TAEDP New Book Releases: 《My Country Kills: Constitutional Challenges to the Death Penalty in Taiwan》
TAEDP New Book Releases:
《My Country Kills: Constitutional Challenges to the Death Penalty in Taiwan》
In 2010, with much fanfare, President Ma Ying-jeou, Premier Wu Dun-yih and Minister of Justice Tseng Yung-fu restarted executions to "comply with the law." With the full endorsement of the media, they put four inmates to death. The Constitutional Court, meanwhile, swiftly dismissed applications for judicial review of the death penalty, sacrificing its judicial independence to accommodate the executive branch and media.
In 2007, the Taiwan Alliance to End the Death Penalty assisted dozens of condemned inmates in filing for judicial review at the Constitutional Court. For three years, their application sat untouched. But in May 2010, shortly after the executions, the court dismissed the applications to accommodate the executive's actions. Although it only dismissed the cases, in essence it said that capital punishment did not violate the Constitution. In late March, the Judicial Yuan had also held an unprecedented press conference to state publicly that it was dismissing a separate review of the death penalty. This had clearly paved the road for executions.
The crux of the applications for judicial review concerned whether the death penalty was constitutional in light of the need to protect fundamental human rights and considering the arbitrariness of the trial process. Unfortunately, the Constitutional Court rushed to the defense of the death penalty system and failed to probe the questions at hand concerning constitutional law and universal human rights.
In 2010, as the government and media arbitrarily pushed for executions, the debate over the death penalty degenerated into irrational arguing. In truth, it could not even be called an argument: All that was left was an anti-intellectual and populist one-sided discourse on killing, completely uninformed by human rights.
The government responded to the TAEDP's concerns that the death penalty violated the Constitution and the ICCPR with a mentality and discourse reminiscent of the martial law-era. And just as in that era, the media and public opinion sided with the government, attacking the position of abolitionists.
Professor Chang Wen-chen has produced an exhaustive legal analysis of the applications for judicial review, while writer Chang Chuan-fen recounts the events of 2010, weaving in writing from the inmates themselves and revealing the absurdity of the Court's actions. These two articles on the applications and the Court's dismissals and swift endorsement of the death penalty, offer a thorough analysis and critique. Regardless of whether you support or oppose capital punishment, they are worth reading, and in fact both sides of the debate should consider them carefully.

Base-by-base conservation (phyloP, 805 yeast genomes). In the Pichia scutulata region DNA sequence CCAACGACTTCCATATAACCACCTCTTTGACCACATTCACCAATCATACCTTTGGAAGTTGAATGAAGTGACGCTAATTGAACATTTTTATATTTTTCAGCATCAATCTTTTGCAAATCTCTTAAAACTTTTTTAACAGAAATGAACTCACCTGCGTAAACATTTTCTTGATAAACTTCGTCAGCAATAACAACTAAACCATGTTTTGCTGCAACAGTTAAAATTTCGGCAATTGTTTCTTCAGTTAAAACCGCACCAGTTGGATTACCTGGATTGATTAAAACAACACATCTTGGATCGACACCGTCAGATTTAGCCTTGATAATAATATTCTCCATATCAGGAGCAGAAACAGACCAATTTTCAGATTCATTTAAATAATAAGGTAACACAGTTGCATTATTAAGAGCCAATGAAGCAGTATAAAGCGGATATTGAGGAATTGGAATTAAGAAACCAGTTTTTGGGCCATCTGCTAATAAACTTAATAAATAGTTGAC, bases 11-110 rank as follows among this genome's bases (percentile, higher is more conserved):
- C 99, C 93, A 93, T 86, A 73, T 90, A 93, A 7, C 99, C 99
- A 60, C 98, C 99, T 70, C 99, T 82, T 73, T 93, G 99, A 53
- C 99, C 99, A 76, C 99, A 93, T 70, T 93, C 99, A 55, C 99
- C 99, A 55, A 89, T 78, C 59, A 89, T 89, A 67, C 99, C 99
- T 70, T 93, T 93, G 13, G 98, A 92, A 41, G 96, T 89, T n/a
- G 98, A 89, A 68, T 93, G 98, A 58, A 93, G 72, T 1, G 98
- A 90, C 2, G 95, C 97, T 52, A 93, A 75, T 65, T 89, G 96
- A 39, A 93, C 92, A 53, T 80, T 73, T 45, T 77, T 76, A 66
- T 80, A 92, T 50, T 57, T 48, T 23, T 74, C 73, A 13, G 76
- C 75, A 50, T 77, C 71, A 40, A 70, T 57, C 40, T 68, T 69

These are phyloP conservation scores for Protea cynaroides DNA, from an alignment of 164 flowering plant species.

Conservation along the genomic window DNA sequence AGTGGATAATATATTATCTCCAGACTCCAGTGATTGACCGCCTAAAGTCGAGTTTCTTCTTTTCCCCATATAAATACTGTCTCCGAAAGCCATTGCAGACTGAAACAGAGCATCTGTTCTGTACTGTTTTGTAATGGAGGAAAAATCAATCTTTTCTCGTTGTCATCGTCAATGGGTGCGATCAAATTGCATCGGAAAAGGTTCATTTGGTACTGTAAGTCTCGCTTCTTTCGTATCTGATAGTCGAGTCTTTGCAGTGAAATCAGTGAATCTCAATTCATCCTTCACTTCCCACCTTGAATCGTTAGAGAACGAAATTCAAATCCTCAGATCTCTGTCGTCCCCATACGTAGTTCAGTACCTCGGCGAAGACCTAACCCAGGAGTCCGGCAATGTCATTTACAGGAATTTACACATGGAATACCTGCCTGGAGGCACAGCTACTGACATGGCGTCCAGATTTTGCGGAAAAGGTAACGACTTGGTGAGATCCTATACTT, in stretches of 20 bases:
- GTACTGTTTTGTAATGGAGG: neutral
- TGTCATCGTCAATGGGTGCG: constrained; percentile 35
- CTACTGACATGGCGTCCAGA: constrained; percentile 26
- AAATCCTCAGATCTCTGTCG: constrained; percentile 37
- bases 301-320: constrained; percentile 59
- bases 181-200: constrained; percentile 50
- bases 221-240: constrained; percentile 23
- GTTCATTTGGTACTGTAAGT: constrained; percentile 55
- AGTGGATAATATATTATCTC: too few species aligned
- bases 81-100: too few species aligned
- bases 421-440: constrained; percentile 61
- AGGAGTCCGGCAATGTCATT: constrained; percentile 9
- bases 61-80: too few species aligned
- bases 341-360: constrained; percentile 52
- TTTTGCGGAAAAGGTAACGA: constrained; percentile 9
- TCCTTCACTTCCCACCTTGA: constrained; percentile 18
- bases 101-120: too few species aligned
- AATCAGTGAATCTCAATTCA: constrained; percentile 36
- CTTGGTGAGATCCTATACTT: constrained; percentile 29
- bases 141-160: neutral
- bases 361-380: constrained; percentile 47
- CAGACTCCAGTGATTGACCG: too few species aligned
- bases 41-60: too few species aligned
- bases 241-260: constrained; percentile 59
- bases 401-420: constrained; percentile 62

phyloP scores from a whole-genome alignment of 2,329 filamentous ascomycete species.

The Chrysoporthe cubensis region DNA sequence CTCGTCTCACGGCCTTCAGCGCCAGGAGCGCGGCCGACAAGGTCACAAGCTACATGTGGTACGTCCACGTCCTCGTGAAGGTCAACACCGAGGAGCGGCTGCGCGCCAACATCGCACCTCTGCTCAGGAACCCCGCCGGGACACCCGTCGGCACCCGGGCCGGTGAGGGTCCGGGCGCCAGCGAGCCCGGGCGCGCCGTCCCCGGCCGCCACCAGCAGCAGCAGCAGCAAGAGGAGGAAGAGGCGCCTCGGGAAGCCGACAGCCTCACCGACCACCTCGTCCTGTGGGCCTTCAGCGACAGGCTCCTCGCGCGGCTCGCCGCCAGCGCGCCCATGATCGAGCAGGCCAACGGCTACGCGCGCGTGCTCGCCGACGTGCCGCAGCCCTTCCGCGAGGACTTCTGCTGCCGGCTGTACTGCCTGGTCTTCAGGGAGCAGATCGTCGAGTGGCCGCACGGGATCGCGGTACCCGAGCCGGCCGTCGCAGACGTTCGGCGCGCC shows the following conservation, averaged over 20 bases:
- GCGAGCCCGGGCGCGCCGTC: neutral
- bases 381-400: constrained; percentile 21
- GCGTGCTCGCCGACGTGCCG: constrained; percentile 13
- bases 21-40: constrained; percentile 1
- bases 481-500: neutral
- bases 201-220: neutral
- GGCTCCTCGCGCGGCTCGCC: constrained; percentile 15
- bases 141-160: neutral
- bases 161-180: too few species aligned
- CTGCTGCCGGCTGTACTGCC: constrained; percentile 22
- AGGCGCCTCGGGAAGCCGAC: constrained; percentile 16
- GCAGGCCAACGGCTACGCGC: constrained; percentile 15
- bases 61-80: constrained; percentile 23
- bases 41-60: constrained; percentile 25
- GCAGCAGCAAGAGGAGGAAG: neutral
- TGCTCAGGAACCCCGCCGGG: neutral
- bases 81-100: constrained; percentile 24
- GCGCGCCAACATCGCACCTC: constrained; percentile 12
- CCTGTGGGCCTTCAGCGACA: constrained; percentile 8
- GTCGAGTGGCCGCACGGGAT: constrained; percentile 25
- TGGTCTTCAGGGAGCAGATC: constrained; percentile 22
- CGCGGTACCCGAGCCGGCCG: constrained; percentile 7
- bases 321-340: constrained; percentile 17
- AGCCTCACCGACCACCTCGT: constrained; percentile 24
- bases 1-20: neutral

The fundamental reason we advocate abolition is to realize a society without killing. No one may deprive another person of the right to life - including the government. While many say this means protecting the rights of truly bad people, we've never suggested that murderers or "evil" people should not be punished. We only argue that they should not be killed. The fact that many death-row inmates hope to be freed through execution shows that there is a more effective punishment. Many also say that Taiwan is simply not ready for abolition, and are quite content to leave it at that. It is an argument strikingly similar to those who said under martial law that Taiwan couldn't handle democracy. Perhaps, most people in Taiwan are unaware that only 23 countries carried out executions last year - four countries more than the previous year. One of these four was Taiwan. Worldwide, 96 countries have completely abolished capital punishment, while nine have abolished the death penalty for ordinary crimes. Another 34 have not carried out any executions for at least a decade. In total, this means 139 countries have abolished the death penalty in law or in practice.
If Chiang Kuo-ching and Lu Cheng hadn't been put to death, these cases could be remedied. As long as the death penalty exists, there is a risk of wrongful executions. When even one or two executions are wrongful, justice is flawed and the president has to apologize, but an apology can't bring back the dead.
President Ma has repeatedly emphasized that abolition is the government's long-term goal. In June 2010, however, while meeting with representatives of the TAEDP, Ma said: "I myself have never said that I'm determined to abolish the death penalty." Yet if the government maintains that abolition is its goal, albeit a long-term one, doesn't this mean resolving to work toward that goal? If the president says he is not resolved to do so, are we to believe the government's goal is sincere?